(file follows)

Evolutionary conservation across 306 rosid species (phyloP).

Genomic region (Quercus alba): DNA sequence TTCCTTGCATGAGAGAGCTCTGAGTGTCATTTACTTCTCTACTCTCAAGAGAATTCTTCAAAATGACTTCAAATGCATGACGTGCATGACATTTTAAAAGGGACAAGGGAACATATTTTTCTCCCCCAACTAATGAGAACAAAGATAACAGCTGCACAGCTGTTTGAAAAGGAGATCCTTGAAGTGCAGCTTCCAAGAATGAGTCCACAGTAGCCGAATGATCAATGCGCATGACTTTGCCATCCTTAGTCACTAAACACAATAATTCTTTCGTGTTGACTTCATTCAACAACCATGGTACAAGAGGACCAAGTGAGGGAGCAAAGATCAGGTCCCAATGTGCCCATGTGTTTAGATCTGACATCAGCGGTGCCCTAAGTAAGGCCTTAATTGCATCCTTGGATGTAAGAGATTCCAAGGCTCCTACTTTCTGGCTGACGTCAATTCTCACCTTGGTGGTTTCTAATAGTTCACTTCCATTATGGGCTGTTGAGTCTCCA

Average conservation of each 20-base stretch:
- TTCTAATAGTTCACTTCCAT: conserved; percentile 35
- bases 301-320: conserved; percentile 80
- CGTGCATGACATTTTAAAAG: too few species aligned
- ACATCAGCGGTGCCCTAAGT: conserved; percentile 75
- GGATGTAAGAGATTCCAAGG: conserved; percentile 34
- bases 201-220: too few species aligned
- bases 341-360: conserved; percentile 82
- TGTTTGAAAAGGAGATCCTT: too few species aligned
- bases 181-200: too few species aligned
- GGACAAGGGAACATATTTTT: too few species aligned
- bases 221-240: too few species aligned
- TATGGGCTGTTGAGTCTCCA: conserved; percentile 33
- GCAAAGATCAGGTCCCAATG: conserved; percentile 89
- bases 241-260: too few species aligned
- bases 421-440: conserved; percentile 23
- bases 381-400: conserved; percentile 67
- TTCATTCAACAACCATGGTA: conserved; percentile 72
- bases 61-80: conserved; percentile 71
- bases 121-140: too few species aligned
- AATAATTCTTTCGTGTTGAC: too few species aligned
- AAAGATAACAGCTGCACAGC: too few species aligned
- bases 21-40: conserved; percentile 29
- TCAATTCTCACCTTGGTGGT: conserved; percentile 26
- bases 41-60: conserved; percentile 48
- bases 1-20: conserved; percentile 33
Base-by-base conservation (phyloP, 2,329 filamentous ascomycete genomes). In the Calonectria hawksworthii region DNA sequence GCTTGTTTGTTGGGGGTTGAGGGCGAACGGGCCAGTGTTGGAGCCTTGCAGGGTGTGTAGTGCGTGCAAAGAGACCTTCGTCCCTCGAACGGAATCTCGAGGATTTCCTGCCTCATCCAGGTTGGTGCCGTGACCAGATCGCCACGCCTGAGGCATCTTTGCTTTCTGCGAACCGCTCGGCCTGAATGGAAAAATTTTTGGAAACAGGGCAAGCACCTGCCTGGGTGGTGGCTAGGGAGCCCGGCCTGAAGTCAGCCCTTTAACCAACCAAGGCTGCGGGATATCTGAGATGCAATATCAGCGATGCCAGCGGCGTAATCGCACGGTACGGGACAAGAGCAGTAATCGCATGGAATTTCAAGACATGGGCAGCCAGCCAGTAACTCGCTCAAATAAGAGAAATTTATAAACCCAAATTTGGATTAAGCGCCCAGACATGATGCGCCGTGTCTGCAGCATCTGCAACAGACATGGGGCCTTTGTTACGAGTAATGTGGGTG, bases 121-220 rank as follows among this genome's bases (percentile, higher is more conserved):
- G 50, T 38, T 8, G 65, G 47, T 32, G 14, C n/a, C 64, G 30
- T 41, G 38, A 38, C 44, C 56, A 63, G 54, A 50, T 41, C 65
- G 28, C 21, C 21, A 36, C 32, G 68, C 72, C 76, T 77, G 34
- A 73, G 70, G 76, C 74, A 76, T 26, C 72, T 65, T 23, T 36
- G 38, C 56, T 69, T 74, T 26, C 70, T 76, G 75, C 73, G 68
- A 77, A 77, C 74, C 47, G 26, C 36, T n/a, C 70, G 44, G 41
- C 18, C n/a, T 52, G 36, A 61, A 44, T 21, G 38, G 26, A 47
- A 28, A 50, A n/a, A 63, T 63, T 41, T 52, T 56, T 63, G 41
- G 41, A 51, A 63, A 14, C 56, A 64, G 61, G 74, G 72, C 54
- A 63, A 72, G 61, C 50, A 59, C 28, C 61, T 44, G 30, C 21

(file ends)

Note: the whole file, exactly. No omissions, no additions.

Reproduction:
Evolutionary conservation across 306 rosid species (phyloP).

Genomic region (Quercus alba): DNA sequence TTCCTTGCATGAGAGAGCTCTGAGTGTCATTTACTTCTCTACTCTCAAGAGAATTCTTCAAAATGACTTCAAATGCATGACGTGCATGACATTTTAAAAGGGACAAGGGAACATATTTTTCTCCCCCAACTAATGAGAACAAAGATAACAGCTGCACAGCTGTTTGAAAAGGAGATCCTTGAAGTGCAGCTTCCAAGAATGAGTCCACAGTAGCCGAATGATCAATGCGCATGACTTTGCCATCCTTAGTCACTAAACACAATAATTCTTTCGTGTTGACTTCATTCAACAACCATGGTACAAGAGGACCAAGTGAGGGAGCAAAGATCAGGTCCCAATGTGCCCATGTGTTTAGATCTGACATCAGCGGTGCCCTAAGTAAGGCCTTAATTGCATCCTTGGATGTAAGAGATTCCAAGGCTCCTACTTTCTGGCTGACGTCAATTCTCACCTTGGTGGTTTCTAATAGTTCACTTCCATTATGGGCTGTTGAGTCTCCA

Average conservation of each 20-base stretch:
- TTCTAATAGTTCACTTCCAT: conserved; percentile 35
- bases 301-320: conserved; percentile 80
- CGTGCATGACATTTTAAAAG: too few species aligned
- ACATCAGCGGTGCCCTAAGT: conserved; percentile 75
- GGATGTAAGAGATTCCAAGG: conserved; percentile 34
- bases 201-220: too few species aligned
- bases 341-360: conserved; percentile 82
- TGTTTGAAAAGGAGATCCTT: too few species aligned
- bases 181-200: too few species aligned
- GGACAAGGGAACATATTTTT: too few species aligned
- bases 221-240: too few species aligned
- TATGGGCTGTTGAGTCTCCA: conserved; percentile 33
- GCAAAGATCAGGTCCCAATG: conserved; percentile 89
- bases 241-260: too few species aligned
- bases 421-440: conserved; percentile 23
- bases 381-400: conserved; percentile 67
- TTCATTCAACAACCATGGTA: conserved; percentile 72
- bases 61-80: conserved; percentile 71
- bases 121-140: too few species aligned
- AATAATTCTTTCGTGTTGAC: too few species aligned
- AAAGATAACAGCTGCACAGC: too few species aligned
- bases 21-40: conserved; percentile 29
- TCAATTCTCACCTTGGTGGT: conserved; percentile 26
- bases 41-60: conserved; percentile 48
- bases 1-20: conserved; percentile 33
Base-by-base conservation (phyloP, 2,329 filamentous ascomycete genomes). In the Calonectria hawksworthii region DNA sequence GCTTGTTTGTTGGGGGTTGAGGGCGAACGGGCCAGTGTTGGAGCCTTGCAGGGTGTGTAGTGCGTGCAAAGAGACCTTCGTCCCTCGAACGGAATCTCGAGGATTTCCTGCCTCATCCAGGTTGGTGCCGTGACCAGATCGCCACGCCTGAGGCATCTTTGCTTTCTGCGAACCGCTCGGCCTGAATGGAAAAATTTTTGGAAACAGGGCAAGCACCTGCCTGGGTGGTGGCTAGGGAGCCCGGCCTGAAGTCAGCCCTTTAACCAACCAAGGCTGCGGGATATCTGAGATGCAATATCAGCGATGCCAGCGGCGTAATCGCACGGTACGGGACAAGAGCAGTAATCGCATGGAATTTCAAGACATGGGCAGCCAGCCAGTAACTCGCTCAAATAAGAGAAATTTATAAACCCAAATTTGGATTAAGCGCCCAGACATGATGCGCCGTGTCTGCAGCATCTGCAACAGACATGGGGCCTTTGTTACGAGTAATGTGGGTG, bases 121-220 rank as follows among this genome's bases (percentile, higher is more conserved):
- G 50, T 38, T 8, G 65, G 47, T 32, G 14, C n/a, C 64, G 30
- T 41, G 38, A 38, C 44, C 56, A 63, G 54, A 50, T 41, C 65
- G 28, C 21, C 21, A 36, C 32, G 68, C 72, C 76, T 77, G 34
- A 73, G 70, G 76, C 74, A 76, T 26, C 72, T 65, T 23, T 36
- G 38, C 56, T 69, T 74, T 26, C 70, T 76, G 75, C 73, G 68
- A 77, A 77, C 74, C 47, G 26, C 36, T n/a, C 70, G 44, G 41
- C 18, C n/a, T 52, G 36, A 61, A 44, T 21, G 38, G 26, A 47
- A 28, A 50, A n/a, A 63, T 63, T 41, T 52, T 56, T 63, G 41
- G 41, A 51, A 63, A 14, C 56, A 64, G 61, G 74, G 72, C 54
- A 63, A 72, G 61, C 50, A 59, C 28, C 61, T 44, G 30, C 21